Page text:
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Comparison of disease control strategies in different farming systems across Europe

The quantitative models were used to assess the potential impact of control practices in different EU-production systems, using transmission parameters obtained from the literature. For each production system simulations for time periods of 30 years following the introduction of 1 infected animal were done.

The initial prevalence of Map in wildlife was set at 17% and the average time between the beginning of clinical signs and the culling of a clinically infected animal was 3 months.

Using these specifications, the expected within herd prevalences after the 30 year period were for a dairy farm in East Scotland 25.7%, for a beef suckler herd in East Scotland 35.1%, for a dairy farm in the Czech Republic 46.2%, for a beef suckler herd in the Czech Republic 1.1%, for a dairy farm in Greece 4.7% and for a bullfighting farm in Spain 40.3%. No change in the prevalence was predicted in most countries if the only measure was total control of wildlife infection.

The reduction of the average time between the beginning of clinical signs and the culling of a clinically infected animal by a month greatly reduced the expected prevalence in most countries.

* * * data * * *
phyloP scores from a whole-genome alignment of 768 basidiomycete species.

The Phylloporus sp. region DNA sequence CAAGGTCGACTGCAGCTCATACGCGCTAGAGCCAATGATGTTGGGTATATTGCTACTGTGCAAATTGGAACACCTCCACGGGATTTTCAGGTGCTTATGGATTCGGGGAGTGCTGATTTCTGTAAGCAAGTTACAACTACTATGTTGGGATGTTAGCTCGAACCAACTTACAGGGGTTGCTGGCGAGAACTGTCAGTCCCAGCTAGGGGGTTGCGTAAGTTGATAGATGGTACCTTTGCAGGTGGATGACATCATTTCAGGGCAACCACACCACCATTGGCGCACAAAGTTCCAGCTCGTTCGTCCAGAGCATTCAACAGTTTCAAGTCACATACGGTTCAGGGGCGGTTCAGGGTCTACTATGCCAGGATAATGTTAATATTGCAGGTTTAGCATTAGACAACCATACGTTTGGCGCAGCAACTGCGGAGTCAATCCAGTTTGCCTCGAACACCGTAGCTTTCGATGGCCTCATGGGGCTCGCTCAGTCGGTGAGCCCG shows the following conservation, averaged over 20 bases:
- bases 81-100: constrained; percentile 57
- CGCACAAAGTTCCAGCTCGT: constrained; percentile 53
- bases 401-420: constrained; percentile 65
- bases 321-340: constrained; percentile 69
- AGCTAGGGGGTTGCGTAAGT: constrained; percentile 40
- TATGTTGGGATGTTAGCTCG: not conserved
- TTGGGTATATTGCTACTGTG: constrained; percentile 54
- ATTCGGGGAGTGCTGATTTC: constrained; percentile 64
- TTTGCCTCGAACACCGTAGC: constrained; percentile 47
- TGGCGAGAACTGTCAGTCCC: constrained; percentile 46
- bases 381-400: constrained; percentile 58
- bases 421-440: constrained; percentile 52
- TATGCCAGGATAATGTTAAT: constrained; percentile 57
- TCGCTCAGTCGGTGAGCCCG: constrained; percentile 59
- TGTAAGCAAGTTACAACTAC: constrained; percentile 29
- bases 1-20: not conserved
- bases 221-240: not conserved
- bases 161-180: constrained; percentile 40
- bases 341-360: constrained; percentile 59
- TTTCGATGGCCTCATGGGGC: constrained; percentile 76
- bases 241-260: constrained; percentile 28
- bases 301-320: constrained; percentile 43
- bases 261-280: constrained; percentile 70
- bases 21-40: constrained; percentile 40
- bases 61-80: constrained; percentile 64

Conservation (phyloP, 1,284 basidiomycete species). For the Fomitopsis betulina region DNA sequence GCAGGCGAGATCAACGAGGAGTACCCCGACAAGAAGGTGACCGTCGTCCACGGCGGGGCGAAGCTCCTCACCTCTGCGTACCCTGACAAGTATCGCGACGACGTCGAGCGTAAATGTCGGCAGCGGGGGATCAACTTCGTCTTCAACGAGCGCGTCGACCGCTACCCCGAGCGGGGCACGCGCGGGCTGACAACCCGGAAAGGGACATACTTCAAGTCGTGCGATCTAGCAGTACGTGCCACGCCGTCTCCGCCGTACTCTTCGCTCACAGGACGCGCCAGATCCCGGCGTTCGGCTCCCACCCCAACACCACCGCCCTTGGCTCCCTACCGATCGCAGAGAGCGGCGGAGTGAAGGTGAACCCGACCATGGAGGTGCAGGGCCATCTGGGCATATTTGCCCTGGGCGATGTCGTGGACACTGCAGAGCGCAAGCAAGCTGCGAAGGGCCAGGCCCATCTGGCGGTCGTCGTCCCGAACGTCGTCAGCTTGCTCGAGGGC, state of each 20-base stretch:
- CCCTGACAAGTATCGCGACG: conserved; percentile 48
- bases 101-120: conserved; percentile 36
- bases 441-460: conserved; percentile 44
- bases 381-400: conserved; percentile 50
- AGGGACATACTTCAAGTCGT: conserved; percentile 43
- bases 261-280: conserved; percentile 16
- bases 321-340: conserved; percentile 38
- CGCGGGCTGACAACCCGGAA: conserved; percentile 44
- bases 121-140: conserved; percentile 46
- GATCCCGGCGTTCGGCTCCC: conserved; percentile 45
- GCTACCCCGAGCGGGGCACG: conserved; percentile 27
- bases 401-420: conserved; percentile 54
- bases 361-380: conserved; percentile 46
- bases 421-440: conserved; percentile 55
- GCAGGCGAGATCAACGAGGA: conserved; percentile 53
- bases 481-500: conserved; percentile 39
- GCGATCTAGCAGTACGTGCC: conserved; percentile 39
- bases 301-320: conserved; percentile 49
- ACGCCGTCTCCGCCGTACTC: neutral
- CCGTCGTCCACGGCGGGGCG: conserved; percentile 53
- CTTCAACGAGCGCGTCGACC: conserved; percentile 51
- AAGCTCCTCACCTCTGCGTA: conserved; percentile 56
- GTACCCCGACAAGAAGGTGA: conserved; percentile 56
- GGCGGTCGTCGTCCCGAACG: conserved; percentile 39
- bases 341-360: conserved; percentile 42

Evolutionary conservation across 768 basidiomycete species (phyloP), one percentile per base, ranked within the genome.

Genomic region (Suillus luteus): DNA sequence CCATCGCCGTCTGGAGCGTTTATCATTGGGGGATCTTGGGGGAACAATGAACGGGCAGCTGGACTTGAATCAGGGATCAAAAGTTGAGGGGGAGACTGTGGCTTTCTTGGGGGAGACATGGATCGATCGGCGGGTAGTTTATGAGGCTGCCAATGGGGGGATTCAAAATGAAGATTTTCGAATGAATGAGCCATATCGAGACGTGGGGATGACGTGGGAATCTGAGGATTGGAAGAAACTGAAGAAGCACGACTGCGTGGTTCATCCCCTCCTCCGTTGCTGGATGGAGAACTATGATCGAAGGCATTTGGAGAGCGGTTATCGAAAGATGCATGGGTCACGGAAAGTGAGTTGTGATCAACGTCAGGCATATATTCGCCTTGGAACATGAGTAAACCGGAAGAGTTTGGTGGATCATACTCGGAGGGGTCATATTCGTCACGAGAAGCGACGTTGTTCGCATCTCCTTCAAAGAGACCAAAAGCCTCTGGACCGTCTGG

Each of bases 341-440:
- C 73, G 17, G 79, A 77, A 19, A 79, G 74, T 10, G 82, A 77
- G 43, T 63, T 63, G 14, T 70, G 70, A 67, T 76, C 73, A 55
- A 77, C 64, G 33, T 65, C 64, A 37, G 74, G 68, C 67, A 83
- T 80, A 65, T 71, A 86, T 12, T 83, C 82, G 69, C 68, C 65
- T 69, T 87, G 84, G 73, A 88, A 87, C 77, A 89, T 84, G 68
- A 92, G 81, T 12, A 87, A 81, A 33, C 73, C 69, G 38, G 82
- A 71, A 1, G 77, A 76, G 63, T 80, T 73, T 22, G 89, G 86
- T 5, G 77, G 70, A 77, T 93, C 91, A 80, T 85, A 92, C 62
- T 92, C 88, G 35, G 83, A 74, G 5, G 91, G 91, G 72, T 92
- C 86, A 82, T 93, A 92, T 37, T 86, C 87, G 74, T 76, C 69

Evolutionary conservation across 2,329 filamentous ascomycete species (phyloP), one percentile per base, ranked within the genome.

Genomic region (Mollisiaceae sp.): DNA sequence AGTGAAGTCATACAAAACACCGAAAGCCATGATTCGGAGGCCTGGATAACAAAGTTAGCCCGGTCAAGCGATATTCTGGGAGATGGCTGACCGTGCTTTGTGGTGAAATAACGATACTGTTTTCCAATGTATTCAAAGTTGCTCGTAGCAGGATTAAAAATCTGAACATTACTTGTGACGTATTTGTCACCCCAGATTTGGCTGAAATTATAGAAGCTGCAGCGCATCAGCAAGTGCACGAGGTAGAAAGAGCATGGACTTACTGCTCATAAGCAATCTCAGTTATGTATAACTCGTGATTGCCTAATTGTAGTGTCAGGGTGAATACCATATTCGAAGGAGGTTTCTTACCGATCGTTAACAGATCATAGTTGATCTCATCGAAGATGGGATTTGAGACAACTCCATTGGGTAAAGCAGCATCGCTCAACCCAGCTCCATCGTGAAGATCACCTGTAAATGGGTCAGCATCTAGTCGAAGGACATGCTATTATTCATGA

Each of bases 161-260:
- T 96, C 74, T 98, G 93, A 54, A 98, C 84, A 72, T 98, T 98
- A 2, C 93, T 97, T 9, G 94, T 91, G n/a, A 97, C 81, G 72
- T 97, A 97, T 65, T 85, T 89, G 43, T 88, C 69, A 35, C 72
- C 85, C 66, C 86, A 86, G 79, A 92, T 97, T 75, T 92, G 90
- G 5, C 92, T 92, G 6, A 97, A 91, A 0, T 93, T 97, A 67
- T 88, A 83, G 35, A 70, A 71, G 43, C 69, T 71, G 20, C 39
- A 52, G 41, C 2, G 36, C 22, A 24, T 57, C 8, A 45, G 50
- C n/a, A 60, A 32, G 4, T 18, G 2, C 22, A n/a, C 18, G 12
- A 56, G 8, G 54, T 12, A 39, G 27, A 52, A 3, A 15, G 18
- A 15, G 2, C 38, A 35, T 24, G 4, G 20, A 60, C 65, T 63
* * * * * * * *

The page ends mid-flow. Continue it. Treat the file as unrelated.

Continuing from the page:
Although there was considerable heterogeneity across production systems with respect to the within-herd dynamics of Map infection, the largest benefits in terms of disease control were obtained by reducing the time a clinically infected animal remains in the production group.

Therefore our results support the strategic use of diagnostic tests and culling decisions that minimize the time a highly infectious animal remains in the herd.

The other group of strategies that should be prioritized were those aimed at reducing the risk profile of the farm by improving neonatal management and hygiene. Preventing livestock to livestock Map transmission must be the priority in any disease control strategy however, wildlife to livestock transmission should also be targeted especially where wildlife species represent a significant source of environmental contamination and the farming system results in high levels of livestock exposure to Map in wildlife.

The combination of field studies and modelling suggest that the livestock systems most at risk from Map in wildlife are Scottish cattle systems where livestock have high levels of exposure to Map from rabbits and Greek small ruminant systems using common grazing that are exposed to Map from rodents contaminating farm stored feed. Individual holdings of livestock using the same grazing resource may in epidemiological terms be seen as a single larger herd as any transmission event from wildlife to livestock can then be transmitted to any other animal using the grazing resource.

In contrast Dutch dairy systems operating zero-grazing management regimes are at least risk from Map in wildlife as livestock exposure to environmental sources of contamination are greatly restricted.

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School of Veterinary Medicine, University of Thessaly
224 Trikalon
43100 Karditsa
Greece
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